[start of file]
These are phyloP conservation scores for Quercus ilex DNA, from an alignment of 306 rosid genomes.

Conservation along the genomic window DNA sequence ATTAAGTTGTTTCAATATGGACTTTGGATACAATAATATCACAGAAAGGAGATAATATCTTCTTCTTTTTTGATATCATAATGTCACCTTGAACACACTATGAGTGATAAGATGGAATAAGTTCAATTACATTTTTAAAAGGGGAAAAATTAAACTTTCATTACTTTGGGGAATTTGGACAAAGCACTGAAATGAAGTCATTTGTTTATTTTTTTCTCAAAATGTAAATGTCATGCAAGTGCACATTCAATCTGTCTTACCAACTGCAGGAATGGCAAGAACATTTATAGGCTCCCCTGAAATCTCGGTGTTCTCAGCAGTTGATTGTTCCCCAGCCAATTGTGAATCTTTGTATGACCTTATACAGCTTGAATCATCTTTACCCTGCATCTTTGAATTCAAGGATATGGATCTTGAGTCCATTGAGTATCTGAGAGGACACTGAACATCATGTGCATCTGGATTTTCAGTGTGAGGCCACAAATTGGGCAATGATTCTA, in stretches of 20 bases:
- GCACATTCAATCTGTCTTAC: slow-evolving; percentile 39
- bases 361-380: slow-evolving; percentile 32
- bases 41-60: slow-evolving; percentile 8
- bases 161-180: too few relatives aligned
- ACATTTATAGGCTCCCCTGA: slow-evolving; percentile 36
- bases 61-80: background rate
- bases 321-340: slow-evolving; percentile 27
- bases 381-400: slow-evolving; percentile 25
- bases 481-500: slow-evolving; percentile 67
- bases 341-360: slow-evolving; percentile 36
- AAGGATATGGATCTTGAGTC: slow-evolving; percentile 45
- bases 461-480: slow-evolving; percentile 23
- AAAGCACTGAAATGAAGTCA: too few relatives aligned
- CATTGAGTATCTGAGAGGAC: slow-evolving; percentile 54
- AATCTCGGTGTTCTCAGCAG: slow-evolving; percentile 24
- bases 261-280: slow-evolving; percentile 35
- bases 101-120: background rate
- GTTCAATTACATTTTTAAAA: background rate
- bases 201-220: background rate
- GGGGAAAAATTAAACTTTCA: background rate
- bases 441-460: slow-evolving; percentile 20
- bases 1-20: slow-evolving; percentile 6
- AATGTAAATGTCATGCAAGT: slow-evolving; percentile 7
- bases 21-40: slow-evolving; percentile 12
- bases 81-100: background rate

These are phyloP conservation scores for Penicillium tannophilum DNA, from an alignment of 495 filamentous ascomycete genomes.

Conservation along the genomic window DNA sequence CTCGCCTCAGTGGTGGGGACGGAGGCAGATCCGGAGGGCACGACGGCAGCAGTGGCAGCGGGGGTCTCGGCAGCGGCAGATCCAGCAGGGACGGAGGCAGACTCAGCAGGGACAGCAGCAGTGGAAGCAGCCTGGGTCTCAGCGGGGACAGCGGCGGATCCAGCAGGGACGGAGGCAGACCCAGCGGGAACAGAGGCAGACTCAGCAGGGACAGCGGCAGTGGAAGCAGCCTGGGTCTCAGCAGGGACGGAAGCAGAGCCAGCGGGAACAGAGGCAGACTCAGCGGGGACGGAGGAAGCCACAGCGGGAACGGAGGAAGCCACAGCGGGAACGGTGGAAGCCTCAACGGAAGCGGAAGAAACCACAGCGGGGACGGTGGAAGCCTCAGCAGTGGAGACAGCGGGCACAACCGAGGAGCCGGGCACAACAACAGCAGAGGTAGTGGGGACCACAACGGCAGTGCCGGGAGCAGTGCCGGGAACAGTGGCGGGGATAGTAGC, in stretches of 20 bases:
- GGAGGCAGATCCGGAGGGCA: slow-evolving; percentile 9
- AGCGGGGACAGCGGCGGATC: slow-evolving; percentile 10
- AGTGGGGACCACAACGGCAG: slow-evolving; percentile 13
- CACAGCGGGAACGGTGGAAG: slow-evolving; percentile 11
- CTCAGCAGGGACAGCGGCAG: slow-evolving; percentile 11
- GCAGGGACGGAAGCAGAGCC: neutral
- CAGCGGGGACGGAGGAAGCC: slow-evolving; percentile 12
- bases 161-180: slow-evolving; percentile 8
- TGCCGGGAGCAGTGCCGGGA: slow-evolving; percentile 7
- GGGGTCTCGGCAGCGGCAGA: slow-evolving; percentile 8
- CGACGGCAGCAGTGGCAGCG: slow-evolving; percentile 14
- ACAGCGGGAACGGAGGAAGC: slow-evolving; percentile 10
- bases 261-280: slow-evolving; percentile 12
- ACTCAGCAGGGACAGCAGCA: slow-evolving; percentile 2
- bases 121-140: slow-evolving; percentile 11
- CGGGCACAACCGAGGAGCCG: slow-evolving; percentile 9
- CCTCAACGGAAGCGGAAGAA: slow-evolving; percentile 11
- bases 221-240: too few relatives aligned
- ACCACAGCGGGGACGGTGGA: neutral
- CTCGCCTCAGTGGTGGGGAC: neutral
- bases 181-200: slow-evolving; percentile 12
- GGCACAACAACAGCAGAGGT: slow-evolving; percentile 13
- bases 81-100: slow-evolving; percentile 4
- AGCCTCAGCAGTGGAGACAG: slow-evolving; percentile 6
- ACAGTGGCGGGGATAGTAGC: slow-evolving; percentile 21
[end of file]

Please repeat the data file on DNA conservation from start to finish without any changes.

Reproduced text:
These are phyloP conservation scores for Quercus ilex DNA, from an alignment of 306 rosid genomes.

Conservation along the genomic window DNA sequence ATTAAGTTGTTTCAATATGGACTTTGGATACAATAATATCACAGAAAGGAGATAATATCTTCTTCTTTTTTGATATCATAATGTCACCTTGAACACACTATGAGTGATAAGATGGAATAAGTTCAATTACATTTTTAAAAGGGGAAAAATTAAACTTTCATTACTTTGGGGAATTTGGACAAAGCACTGAAATGAAGTCATTTGTTTATTTTTTTCTCAAAATGTAAATGTCATGCAAGTGCACATTCAATCTGTCTTACCAACTGCAGGAATGGCAAGAACATTTATAGGCTCCCCTGAAATCTCGGTGTTCTCAGCAGTTGATTGTTCCCCAGCCAATTGTGAATCTTTGTATGACCTTATACAGCTTGAATCATCTTTACCCTGCATCTTTGAATTCAAGGATATGGATCTTGAGTCCATTGAGTATCTGAGAGGACACTGAACATCATGTGCATCTGGATTTTCAGTGTGAGGCCACAAATTGGGCAATGATTCTA, in stretches of 20 bases:
- GCACATTCAATCTGTCTTAC: slow-evolving; percentile 39
- bases 361-380: slow-evolving; percentile 32
- bases 41-60: slow-evolving; percentile 8
- bases 161-180: too few relatives aligned
- ACATTTATAGGCTCCCCTGA: slow-evolving; percentile 36
- bases 61-80: background rate
- bases 321-340: slow-evolving; percentile 27
- bases 381-400: slow-evolving; percentile 25
- bases 481-500: slow-evolving; percentile 67
- bases 341-360: slow-evolving; percentile 36
- AAGGATATGGATCTTGAGTC: slow-evolving; percentile 45
- bases 461-480: slow-evolving; percentile 23
- AAAGCACTGAAATGAAGTCA: too few relatives aligned
- CATTGAGTATCTGAGAGGAC: slow-evolving; percentile 54
- AATCTCGGTGTTCTCAGCAG: slow-evolving; percentile 24
- bases 261-280: slow-evolving; percentile 35
- bases 101-120: background rate
- GTTCAATTACATTTTTAAAA: background rate
- bases 201-220: background rate
- GGGGAAAAATTAAACTTTCA: background rate
- bases 441-460: slow-evolving; percentile 20
- bases 1-20: slow-evolving; percentile 6
- AATGTAAATGTCATGCAAGT: slow-evolving; percentile 7
- bases 21-40: slow-evolving; percentile 12
- bases 81-100: background rate

These are phyloP conservation scores for Penicillium tannophilum DNA, from an alignment of 495 filamentous ascomycete genomes.

Conservation along the genomic window DNA sequence CTCGCCTCAGTGGTGGGGACGGAGGCAGATCCGGAGGGCACGACGGCAGCAGTGGCAGCGGGGGTCTCGGCAGCGGCAGATCCAGCAGGGACGGAGGCAGACTCAGCAGGGACAGCAGCAGTGGAAGCAGCCTGGGTCTCAGCGGGGACAGCGGCGGATCCAGCAGGGACGGAGGCAGACCCAGCGGGAACAGAGGCAGACTCAGCAGGGACAGCGGCAGTGGAAGCAGCCTGGGTCTCAGCAGGGACGGAAGCAGAGCCAGCGGGAACAGAGGCAGACTCAGCGGGGACGGAGGAAGCCACAGCGGGAACGGAGGAAGCCACAGCGGGAACGGTGGAAGCCTCAACGGAAGCGGAAGAAACCACAGCGGGGACGGTGGAAGCCTCAGCAGTGGAGACAGCGGGCACAACCGAGGAGCCGGGCACAACAACAGCAGAGGTAGTGGGGACCACAACGGCAGTGCCGGGAGCAGTGCCGGGAACAGTGGCGGGGATAGTAGC, in stretches of 20 bases:
- GGAGGCAGATCCGGAGGGCA: slow-evolving; percentile 9
- AGCGGGGACAGCGGCGGATC: slow-evolving; percentile 10
- AGTGGGGACCACAACGGCAG: slow-evolving; percentile 13
- CACAGCGGGAACGGTGGAAG: slow-evolving; percentile 11
- CTCAGCAGGGACAGCGGCAG: slow-evolving; percentile 11
- GCAGGGACGGAAGCAGAGCC: neutral
- CAGCGGGGACGGAGGAAGCC: slow-evolving; percentile 12
- bases 161-180: slow-evolving; percentile 8
- TGCCGGGAGCAGTGCCGGGA: slow-evolving; percentile 7
- GGGGTCTCGGCAGCGGCAGA: slow-evolving; percentile 8
- CGACGGCAGCAGTGGCAGCG: slow-evolving; percentile 14
- ACAGCGGGAACGGAGGAAGC: slow-evolving; percentile 10
- bases 261-280: slow-evolving; percentile 12
- ACTCAGCAGGGACAGCAGCA: slow-evolving; percentile 2
- bases 121-140: slow-evolving; percentile 11
- CGGGCACAACCGAGGAGCCG: slow-evolving; percentile 9
- CCTCAACGGAAGCGGAAGAA: slow-evolving; percentile 11
- bases 221-240: too few relatives aligned
- ACCACAGCGGGGACGGTGGA: neutral
- CTCGCCTCAGTGGTGGGGAC: neutral
- bases 181-200: slow-evolving; percentile 12
- GGCACAACAACAGCAGAGGT: slow-evolving; percentile 13
- bases 81-100: slow-evolving; percentile 4
- AGCCTCAGCAGTGGAGACAG: slow-evolving; percentile 6
- ACAGTGGCGGGGATAGTAGC: slow-evolving; percentile 21